Ankle sprains are basically an over-stretch of the ligaments that hold the ankle in place. In around 80% of ankle sprains, the excessive movements are a combination of the foot 1) pointing downwards and 2) then twisting inwards (ouch!).
The severity of the sprain is best described as follows:
Grade I Sprain – Stretching of the ligaments and/or minor tearing
Grade II Sprain – Partial tearing of the ligaments
Grade III Sprain – Complete rupture of the ligaments
It is important to clinically grade (not necessarily through imaging) the severity of the ankle sprain to determine the most appropriate treatment and rehabilitation protocol. Whether the sprain type is an inversion (rolling-out) or eversion (rolling-in) sprain, the grade of the sprain will dictate the general treatment protocol whereas the type will dictate the finer details of rehabilitation.
Many people who suffer from an ankle sprain are placed in some sort of strapping or bracing to immobilise the injured ankle. This is not always the correct approach. In fact, this can increase the damage and prolong healing time and quality. The latest research is pushing for clinicians to refrain from prolonged bracing in all situations except for Grade III sprains. Even in that case, early return to rehabilitation is encouraged. Approximately 4 weeks of bracing followed by 2 weeks of progressive rehabilitation is not atypical.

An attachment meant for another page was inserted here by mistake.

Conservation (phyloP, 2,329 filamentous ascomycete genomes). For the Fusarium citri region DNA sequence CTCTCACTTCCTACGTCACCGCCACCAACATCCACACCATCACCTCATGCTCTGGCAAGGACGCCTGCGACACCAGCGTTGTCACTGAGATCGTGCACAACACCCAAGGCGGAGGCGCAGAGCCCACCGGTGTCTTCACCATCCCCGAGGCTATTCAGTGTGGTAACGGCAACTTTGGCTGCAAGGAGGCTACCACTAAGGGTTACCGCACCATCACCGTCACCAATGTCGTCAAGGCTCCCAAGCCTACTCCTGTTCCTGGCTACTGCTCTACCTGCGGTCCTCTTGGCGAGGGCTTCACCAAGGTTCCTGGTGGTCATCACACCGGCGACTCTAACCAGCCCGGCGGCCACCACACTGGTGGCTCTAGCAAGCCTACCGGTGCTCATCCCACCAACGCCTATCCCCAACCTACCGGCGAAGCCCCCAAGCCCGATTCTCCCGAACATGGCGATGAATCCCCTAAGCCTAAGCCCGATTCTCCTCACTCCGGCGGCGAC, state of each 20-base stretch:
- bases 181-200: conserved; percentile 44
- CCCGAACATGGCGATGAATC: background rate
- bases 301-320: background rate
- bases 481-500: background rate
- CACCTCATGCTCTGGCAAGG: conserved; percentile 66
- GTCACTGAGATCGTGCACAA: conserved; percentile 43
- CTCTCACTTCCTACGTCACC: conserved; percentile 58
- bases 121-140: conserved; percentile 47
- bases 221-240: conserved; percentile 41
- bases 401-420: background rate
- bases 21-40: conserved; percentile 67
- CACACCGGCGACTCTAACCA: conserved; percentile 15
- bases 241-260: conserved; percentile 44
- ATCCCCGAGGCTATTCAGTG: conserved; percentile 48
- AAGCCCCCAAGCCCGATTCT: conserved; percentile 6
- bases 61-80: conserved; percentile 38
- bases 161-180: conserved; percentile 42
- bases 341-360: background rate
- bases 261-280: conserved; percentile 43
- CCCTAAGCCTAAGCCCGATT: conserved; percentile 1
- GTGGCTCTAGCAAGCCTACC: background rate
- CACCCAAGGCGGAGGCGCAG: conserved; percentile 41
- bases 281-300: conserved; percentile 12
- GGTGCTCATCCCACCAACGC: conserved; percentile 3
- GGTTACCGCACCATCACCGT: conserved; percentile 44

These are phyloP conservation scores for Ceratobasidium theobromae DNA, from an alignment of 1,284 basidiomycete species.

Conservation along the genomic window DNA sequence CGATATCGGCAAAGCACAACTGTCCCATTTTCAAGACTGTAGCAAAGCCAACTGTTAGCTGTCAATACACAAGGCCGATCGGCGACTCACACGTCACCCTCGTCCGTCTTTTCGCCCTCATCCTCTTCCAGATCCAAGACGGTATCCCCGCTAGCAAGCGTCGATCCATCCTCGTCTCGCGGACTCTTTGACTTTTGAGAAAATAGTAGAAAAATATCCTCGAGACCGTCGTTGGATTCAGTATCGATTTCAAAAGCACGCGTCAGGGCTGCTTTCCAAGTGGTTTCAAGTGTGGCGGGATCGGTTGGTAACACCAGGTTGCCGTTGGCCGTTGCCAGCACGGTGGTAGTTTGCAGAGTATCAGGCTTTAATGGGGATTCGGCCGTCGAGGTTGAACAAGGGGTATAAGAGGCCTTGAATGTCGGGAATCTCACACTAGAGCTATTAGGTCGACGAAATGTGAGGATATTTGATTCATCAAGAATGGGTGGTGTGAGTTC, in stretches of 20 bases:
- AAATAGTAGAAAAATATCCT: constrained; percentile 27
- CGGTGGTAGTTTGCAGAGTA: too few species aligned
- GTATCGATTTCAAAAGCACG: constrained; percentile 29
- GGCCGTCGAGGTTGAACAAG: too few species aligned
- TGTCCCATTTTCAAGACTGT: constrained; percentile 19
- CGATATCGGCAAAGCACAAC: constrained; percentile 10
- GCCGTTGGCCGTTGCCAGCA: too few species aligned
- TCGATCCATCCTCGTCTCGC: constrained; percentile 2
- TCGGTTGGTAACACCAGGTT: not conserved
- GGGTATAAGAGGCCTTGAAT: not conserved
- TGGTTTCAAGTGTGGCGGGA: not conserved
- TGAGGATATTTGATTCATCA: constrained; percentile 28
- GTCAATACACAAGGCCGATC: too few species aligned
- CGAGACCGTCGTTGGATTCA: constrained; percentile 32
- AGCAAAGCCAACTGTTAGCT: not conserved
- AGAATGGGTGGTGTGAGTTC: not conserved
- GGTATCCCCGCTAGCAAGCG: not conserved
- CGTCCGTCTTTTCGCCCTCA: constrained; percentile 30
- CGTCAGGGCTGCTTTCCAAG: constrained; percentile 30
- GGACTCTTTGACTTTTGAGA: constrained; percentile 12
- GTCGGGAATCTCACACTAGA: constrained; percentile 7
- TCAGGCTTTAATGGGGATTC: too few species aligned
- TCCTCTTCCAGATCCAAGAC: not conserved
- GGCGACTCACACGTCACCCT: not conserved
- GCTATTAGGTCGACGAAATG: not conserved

In summary, one should not think that ankle sprains need to be braced and offloaded all the time. For grade I and II sprains, early rehabilitation and strengthening programmes are pivotal and sometimes even more beneficial than simple bracing. In grade III sprains, early bracing is much more beneficial if followed by a progressive rehabilitation protocol and return to exercises plan. Another important point is to think ahead. There is a high frequency of recurrent ankle sprains, therefore an individualised treatment plan to manage the current injury as well as prevent further recurrence should be the gold standard.